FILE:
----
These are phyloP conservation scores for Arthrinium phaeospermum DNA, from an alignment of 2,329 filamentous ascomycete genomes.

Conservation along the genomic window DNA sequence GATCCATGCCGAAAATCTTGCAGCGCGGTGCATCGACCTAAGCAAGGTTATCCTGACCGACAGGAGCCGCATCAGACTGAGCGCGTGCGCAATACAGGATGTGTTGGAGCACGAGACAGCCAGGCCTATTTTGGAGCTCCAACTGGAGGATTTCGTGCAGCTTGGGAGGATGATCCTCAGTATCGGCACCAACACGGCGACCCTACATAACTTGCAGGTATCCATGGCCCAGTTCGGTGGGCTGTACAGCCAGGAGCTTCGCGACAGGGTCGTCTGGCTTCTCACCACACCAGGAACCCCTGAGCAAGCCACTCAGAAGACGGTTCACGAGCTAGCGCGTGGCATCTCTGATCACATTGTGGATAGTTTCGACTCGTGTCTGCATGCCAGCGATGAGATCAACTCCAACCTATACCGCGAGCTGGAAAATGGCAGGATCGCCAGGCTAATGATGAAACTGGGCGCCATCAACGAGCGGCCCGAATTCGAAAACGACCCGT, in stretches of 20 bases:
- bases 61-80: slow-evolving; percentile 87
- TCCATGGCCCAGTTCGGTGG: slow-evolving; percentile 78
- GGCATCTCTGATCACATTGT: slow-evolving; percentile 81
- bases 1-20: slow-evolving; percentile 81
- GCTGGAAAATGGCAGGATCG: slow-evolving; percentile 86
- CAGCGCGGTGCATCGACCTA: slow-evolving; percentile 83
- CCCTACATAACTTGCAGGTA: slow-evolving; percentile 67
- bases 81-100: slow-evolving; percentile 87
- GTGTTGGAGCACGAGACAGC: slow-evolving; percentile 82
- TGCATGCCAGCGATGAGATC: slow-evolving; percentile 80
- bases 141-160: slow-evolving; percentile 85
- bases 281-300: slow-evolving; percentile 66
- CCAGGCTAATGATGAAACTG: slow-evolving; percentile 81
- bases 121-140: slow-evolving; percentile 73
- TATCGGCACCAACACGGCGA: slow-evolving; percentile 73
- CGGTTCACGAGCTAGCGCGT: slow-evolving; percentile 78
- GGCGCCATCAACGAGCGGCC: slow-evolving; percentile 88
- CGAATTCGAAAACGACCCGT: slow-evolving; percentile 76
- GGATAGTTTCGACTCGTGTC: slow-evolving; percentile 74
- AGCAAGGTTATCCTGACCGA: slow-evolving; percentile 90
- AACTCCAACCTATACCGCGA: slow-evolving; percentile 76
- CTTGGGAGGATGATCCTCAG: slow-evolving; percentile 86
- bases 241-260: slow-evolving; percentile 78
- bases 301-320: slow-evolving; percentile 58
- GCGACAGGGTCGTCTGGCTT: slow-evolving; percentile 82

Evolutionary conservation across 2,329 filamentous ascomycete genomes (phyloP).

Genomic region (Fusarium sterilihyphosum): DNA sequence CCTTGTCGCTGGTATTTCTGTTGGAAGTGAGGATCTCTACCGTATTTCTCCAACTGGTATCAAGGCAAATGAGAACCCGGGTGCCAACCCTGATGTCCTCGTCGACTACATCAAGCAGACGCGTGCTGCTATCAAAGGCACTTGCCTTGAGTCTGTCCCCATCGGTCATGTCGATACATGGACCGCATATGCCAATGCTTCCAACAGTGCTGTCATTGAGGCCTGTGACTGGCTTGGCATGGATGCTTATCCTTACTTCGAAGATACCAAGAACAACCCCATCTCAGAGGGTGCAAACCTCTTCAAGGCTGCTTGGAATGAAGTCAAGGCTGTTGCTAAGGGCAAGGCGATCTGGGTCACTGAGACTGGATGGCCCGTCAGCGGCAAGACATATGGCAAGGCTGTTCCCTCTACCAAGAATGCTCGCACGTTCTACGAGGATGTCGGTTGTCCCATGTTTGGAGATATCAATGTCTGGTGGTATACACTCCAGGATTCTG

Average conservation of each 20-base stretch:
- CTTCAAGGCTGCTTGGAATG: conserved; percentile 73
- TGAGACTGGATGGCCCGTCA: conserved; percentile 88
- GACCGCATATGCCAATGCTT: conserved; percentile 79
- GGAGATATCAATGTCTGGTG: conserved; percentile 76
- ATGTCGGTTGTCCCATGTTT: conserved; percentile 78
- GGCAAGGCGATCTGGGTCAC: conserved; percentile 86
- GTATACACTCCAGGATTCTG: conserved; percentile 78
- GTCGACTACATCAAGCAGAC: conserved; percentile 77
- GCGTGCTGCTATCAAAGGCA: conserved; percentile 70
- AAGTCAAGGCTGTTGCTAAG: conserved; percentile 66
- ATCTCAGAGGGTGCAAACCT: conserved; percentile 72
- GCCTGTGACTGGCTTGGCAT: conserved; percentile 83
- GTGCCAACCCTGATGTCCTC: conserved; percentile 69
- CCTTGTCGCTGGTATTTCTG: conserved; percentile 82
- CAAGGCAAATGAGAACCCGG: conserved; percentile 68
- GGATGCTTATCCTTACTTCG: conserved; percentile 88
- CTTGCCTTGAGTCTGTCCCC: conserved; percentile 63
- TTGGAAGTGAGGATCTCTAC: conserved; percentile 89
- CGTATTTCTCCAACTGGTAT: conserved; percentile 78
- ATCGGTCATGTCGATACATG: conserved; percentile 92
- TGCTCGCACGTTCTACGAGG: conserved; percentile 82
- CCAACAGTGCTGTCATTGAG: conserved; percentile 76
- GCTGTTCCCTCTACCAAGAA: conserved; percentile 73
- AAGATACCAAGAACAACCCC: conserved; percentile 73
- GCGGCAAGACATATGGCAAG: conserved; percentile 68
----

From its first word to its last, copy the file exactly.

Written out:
These are phyloP conservation scores for Arthrinium phaeospermum DNA, from an alignment of 2,329 filamentous ascomycete genomes.

Conservation along the genomic window DNA sequence GATCCATGCCGAAAATCTTGCAGCGCGGTGCATCGACCTAAGCAAGGTTATCCTGACCGACAGGAGCCGCATCAGACTGAGCGCGTGCGCAATACAGGATGTGTTGGAGCACGAGACAGCCAGGCCTATTTTGGAGCTCCAACTGGAGGATTTCGTGCAGCTTGGGAGGATGATCCTCAGTATCGGCACCAACACGGCGACCCTACATAACTTGCAGGTATCCATGGCCCAGTTCGGTGGGCTGTACAGCCAGGAGCTTCGCGACAGGGTCGTCTGGCTTCTCACCACACCAGGAACCCCTGAGCAAGCCACTCAGAAGACGGTTCACGAGCTAGCGCGTGGCATCTCTGATCACATTGTGGATAGTTTCGACTCGTGTCTGCATGCCAGCGATGAGATCAACTCCAACCTATACCGCGAGCTGGAAAATGGCAGGATCGCCAGGCTAATGATGAAACTGGGCGCCATCAACGAGCGGCCCGAATTCGAAAACGACCCGT, in stretches of 20 bases:
- bases 61-80: slow-evolving; percentile 87
- TCCATGGCCCAGTTCGGTGG: slow-evolving; percentile 78
- GGCATCTCTGATCACATTGT: slow-evolving; percentile 81
- bases 1-20: slow-evolving; percentile 81
- GCTGGAAAATGGCAGGATCG: slow-evolving; percentile 86
- CAGCGCGGTGCATCGACCTA: slow-evolving; percentile 83
- CCCTACATAACTTGCAGGTA: slow-evolving; percentile 67
- bases 81-100: slow-evolving; percentile 87
- GTGTTGGAGCACGAGACAGC: slow-evolving; percentile 82
- TGCATGCCAGCGATGAGATC: slow-evolving; percentile 80
- bases 141-160: slow-evolving; percentile 85
- bases 281-300: slow-evolving; percentile 66
- CCAGGCTAATGATGAAACTG: slow-evolving; percentile 81
- bases 121-140: slow-evolving; percentile 73
- TATCGGCACCAACACGGCGA: slow-evolving; percentile 73
- CGGTTCACGAGCTAGCGCGT: slow-evolving; percentile 78
- GGCGCCATCAACGAGCGGCC: slow-evolving; percentile 88
- CGAATTCGAAAACGACCCGT: slow-evolving; percentile 76
- GGATAGTTTCGACTCGTGTC: slow-evolving; percentile 74
- AGCAAGGTTATCCTGACCGA: slow-evolving; percentile 90
- AACTCCAACCTATACCGCGA: slow-evolving; percentile 76
- CTTGGGAGGATGATCCTCAG: slow-evolving; percentile 86
- bases 241-260: slow-evolving; percentile 78
- bases 301-320: slow-evolving; percentile 58
- GCGACAGGGTCGTCTGGCTT: slow-evolving; percentile 82

Evolutionary conservation across 2,329 filamentous ascomycete genomes (phyloP).

Genomic region (Fusarium sterilihyphosum): DNA sequence CCTTGTCGCTGGTATTTCTGTTGGAAGTGAGGATCTCTACCGTATTTCTCCAACTGGTATCAAGGCAAATGAGAACCCGGGTGCCAACCCTGATGTCCTCGTCGACTACATCAAGCAGACGCGTGCTGCTATCAAAGGCACTTGCCTTGAGTCTGTCCCCATCGGTCATGTCGATACATGGACCGCATATGCCAATGCTTCCAACAGTGCTGTCATTGAGGCCTGTGACTGGCTTGGCATGGATGCTTATCCTTACTTCGAAGATACCAAGAACAACCCCATCTCAGAGGGTGCAAACCTCTTCAAGGCTGCTTGGAATGAAGTCAAGGCTGTTGCTAAGGGCAAGGCGATCTGGGTCACTGAGACTGGATGGCCCGTCAGCGGCAAGACATATGGCAAGGCTGTTCCCTCTACCAAGAATGCTCGCACGTTCTACGAGGATGTCGGTTGTCCCATGTTTGGAGATATCAATGTCTGGTGGTATACACTCCAGGATTCTG

Average conservation of each 20-base stretch:
- CTTCAAGGCTGCTTGGAATG: conserved; percentile 73
- TGAGACTGGATGGCCCGTCA: conserved; percentile 88
- GACCGCATATGCCAATGCTT: conserved; percentile 79
- GGAGATATCAATGTCTGGTG: conserved; percentile 76
- ATGTCGGTTGTCCCATGTTT: conserved; percentile 78
- GGCAAGGCGATCTGGGTCAC: conserved; percentile 86
- GTATACACTCCAGGATTCTG: conserved; percentile 78
- GTCGACTACATCAAGCAGAC: conserved; percentile 77
- GCGTGCTGCTATCAAAGGCA: conserved; percentile 70
- AAGTCAAGGCTGTTGCTAAG: conserved; percentile 66
- ATCTCAGAGGGTGCAAACCT: conserved; percentile 72
- GCCTGTGACTGGCTTGGCAT: conserved; percentile 83
- GTGCCAACCCTGATGTCCTC: conserved; percentile 69
- CCTTGTCGCTGGTATTTCTG: conserved; percentile 82
- CAAGGCAAATGAGAACCCGG: conserved; percentile 68
- GGATGCTTATCCTTACTTCG: conserved; percentile 88
- CTTGCCTTGAGTCTGTCCCC: conserved; percentile 63
- TTGGAAGTGAGGATCTCTAC: conserved; percentile 89
- CGTATTTCTCCAACTGGTAT: conserved; percentile 78
- ATCGGTCATGTCGATACATG: conserved; percentile 92
- TGCTCGCACGTTCTACGAGG: conserved; percentile 82
- CCAACAGTGCTGTCATTGAG: conserved; percentile 76
- GCTGTTCCCTCTACCAAGAA: conserved; percentile 73
- AAGATACCAAGAACAACCCC: conserved; percentile 73
- GCGGCAAGACATATGGCAAG: conserved; percentile 68